Free information on the web and its limits

Internet seems to have (and to some extent has) been born to give voice to anyone browsing through its pages. Very few would venture to question that the right to free expression is an integral part of the unwritten agreement that lies at the origins of the Web’s success. Yet on closer inspection, this freedom appears to be increasingly limited.

Example 1: TOR, Wikileaks and the myth of information without censorship

What happened to Assange? Well, as everybody knows, he is confined within Ecuador’s Embassy in London and his future remains uncertain.[1] But even more uncertain is the future of ‘his’ Wikileaks, the website that, thanks to web protocols such as TOR[2], has revealed millions of confidential files while preserving the anonymity of sources and promises to continue doing so. This protection has been instrumental in convincing many ‘whistle-blowers’ to make their secrets available through Wikileaks.

Over time the system has proved to have more than one flaw: in fact, not even Assange’s website can exclude the possibility of sources risking the loss of their anonymity, albeit with great difficulty.[3] Moreover, even assuming that the source remains anonymous, keep in mind that, as suggested by Bruce Schneier in 2007 in an interesting article published in Wired, anonymity does not mean privacy: just like in a meeting of Alcoholics Anonymous, the identity of the participants is unknown but the content of the conversations, which are completely public, leaves little room for privacy.[4]

It is easy to imagine how these conditions dissuade many potential  collaborators of WikiLeaks from disseminating ‘sensitive’ information, especially since the U.S. Justice Department began a criminal investigation into WikiLeaks and Assange in 2010, following the publication of the now famous diplomatic cables.[5]  This represents a serious threat for the possibility that the website and its many offshoots can fulfil the mission of providing the public with “an innovative, secure and anonymous way to transfer information from the sources to our journalists”. [6]

Example 2: Right of expression and risks of censorship in the web

Should laws limit the possibility to freely express an opinion? It’s hard to find someone willing to answer “yes”. Even in the most totalitarian countries many people are fighting, risking their own safety and facing prison to ensure this right. The Declaration of Human Rights and the founding documents of the most liberal countries are very explicit in protecting free expression. [7]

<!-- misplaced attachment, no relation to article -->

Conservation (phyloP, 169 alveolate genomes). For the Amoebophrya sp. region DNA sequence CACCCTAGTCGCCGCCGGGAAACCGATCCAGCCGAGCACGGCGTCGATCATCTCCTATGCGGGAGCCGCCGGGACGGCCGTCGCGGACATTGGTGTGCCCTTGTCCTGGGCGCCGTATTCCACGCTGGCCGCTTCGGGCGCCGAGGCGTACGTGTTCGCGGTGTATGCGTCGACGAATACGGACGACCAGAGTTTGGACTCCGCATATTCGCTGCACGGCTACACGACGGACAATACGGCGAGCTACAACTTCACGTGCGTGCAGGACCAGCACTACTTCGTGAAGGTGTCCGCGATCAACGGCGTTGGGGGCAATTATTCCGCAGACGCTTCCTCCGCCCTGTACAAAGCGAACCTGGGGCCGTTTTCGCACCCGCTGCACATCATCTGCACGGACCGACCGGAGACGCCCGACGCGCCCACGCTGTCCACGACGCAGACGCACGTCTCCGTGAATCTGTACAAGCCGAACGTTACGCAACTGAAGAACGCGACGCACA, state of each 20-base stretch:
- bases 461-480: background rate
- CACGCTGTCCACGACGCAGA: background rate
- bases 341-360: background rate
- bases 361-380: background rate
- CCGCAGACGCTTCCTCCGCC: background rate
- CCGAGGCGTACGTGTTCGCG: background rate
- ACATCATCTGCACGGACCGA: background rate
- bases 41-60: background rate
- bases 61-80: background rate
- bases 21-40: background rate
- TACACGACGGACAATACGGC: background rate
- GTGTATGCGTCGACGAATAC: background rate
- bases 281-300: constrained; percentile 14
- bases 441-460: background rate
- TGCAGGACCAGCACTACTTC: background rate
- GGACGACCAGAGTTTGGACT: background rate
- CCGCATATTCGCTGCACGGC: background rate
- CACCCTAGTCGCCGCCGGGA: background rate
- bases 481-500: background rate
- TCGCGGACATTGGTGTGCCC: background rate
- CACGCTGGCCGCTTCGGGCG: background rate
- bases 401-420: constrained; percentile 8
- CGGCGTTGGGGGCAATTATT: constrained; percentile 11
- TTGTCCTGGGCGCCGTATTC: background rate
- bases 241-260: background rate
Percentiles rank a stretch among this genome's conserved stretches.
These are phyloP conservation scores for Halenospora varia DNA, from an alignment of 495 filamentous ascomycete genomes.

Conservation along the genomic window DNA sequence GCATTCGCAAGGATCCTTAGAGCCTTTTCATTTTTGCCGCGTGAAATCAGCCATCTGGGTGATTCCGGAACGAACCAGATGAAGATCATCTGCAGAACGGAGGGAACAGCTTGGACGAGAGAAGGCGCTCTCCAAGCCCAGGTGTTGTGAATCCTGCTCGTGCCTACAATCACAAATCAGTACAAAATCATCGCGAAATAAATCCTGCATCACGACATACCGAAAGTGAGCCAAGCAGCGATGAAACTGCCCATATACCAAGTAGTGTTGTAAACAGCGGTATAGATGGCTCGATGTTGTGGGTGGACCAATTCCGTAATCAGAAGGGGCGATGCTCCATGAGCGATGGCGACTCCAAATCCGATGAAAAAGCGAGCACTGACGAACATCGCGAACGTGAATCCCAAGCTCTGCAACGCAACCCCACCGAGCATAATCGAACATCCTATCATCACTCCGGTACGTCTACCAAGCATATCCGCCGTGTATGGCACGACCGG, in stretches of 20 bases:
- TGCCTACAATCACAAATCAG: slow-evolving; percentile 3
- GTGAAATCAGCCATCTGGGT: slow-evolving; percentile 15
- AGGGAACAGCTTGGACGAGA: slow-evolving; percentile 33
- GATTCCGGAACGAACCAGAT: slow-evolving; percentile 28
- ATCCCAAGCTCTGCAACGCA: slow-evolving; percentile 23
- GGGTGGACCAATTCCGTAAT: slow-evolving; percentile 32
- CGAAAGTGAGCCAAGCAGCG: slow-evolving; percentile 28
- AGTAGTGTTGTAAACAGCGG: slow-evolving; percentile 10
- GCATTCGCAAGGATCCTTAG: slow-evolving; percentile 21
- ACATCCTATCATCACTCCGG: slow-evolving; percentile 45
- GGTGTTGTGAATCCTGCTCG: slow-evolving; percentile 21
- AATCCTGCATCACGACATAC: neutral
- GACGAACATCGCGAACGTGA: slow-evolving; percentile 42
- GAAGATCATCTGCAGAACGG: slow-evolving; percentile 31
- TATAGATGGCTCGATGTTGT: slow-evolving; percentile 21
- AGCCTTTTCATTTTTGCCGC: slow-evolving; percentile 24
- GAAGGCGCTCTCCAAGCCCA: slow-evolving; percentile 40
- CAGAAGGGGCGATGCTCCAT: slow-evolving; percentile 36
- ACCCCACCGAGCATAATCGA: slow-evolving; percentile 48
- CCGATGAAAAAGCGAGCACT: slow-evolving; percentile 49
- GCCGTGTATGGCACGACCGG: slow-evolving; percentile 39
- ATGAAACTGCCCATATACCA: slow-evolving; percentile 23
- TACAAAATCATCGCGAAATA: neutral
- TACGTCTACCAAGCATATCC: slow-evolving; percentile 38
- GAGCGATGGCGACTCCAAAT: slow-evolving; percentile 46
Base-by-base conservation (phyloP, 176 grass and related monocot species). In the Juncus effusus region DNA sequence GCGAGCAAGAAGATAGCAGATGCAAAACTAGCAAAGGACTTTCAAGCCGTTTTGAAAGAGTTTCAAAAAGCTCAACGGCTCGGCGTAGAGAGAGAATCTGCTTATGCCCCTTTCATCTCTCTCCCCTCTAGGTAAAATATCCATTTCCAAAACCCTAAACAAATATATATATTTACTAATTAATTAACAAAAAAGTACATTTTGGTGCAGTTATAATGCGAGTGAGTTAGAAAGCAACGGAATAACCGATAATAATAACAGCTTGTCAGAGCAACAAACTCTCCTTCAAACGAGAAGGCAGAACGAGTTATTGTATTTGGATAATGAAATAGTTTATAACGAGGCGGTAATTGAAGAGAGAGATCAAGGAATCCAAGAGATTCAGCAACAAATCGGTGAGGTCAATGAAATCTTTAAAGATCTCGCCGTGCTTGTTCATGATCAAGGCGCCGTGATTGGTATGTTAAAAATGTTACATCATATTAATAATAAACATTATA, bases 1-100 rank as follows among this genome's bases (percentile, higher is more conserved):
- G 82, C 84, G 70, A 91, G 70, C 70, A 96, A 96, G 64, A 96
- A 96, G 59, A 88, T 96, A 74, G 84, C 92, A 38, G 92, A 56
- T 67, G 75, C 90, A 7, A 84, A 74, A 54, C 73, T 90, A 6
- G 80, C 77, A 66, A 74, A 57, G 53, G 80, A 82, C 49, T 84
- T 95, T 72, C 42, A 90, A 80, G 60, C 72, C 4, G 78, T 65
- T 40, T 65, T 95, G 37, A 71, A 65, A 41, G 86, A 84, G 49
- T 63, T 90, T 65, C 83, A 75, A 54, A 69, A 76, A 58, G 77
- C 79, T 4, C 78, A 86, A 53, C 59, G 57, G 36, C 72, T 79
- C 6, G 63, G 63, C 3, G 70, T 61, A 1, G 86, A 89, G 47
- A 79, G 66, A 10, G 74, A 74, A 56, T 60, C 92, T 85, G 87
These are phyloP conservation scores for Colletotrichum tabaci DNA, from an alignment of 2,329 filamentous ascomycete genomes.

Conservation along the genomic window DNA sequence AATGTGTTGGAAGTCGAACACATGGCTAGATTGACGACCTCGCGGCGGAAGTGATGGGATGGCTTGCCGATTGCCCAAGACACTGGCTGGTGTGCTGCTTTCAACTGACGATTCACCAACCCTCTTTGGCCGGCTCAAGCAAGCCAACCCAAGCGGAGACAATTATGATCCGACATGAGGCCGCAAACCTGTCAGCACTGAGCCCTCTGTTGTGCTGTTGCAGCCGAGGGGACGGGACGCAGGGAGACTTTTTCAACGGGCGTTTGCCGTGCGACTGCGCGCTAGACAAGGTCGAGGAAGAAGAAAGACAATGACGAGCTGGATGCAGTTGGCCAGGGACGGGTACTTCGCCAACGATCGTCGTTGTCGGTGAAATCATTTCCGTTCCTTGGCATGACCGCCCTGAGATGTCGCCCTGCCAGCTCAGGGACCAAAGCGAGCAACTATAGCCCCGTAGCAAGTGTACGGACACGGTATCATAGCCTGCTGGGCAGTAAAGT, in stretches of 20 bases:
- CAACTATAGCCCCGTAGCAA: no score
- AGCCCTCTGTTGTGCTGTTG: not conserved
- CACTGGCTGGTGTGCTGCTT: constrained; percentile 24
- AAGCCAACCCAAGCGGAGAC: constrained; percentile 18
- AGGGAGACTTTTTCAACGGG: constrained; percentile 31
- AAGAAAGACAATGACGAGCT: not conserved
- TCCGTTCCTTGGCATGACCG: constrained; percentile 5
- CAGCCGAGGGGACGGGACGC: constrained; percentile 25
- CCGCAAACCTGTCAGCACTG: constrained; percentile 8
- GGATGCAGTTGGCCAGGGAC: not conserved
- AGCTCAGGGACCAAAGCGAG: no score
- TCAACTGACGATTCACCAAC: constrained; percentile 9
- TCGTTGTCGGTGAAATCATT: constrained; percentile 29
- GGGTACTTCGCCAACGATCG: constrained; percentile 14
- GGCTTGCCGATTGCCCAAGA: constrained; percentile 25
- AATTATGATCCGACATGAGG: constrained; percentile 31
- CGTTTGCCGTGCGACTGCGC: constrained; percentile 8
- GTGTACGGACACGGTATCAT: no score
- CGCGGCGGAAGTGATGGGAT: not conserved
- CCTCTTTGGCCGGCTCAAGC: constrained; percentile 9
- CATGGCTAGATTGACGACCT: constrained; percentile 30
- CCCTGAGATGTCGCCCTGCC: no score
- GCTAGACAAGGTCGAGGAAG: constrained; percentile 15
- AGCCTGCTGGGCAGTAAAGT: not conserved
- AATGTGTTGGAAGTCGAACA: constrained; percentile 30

At least on this point we seem to be on safe ground. Yet in addition to being practised in many countries around the world, restrictions on freedom of expression and speech tend to multiply on the Web.

It is also true the indiscriminate exercise of these freedoms can spread scare stories[8], fuel hatred[9] and even cause damage to people unable to defend themselves[10]: behaviour that, in my opinion, of course needs to be censored. To get an idea of how the need to prevent such practices is rooted in US culture, the birthplace of the Internet, just scroll down the list of Supreme Court rulings that set down limits on the ability to say anything on a website.[11]

It is certainly reasonable to prevent children’s access to online materials that may harm them (COPA[12], CIPA[13]) and protect their privacy (COPPA[14]). At the same time it is clear that these restrictions limit the rights guaranteed by the 1st Amendment to the U.S. Constitution. It is probable that in these cases of potential conflict between two rights, the legislature has, with good reason, decided to protect the weaker party.

The idea of pursuing the protection of decency (CDA[15]) is perhaps the most elusive matter but it probably reflects the ethical aspirations of a major part of American society. Moreover, some prohibitionist suggestion must have crossed the Atlantic and also reached our shores, since the European Union recently considered a measure to eliminate pornography from all media, including the Web. [16] Apparently, the citizens of the Old World did not like the prohibitionist idea which threatened the risqué side of the web[17] and, in the end, European legislators dropped the matter. [18]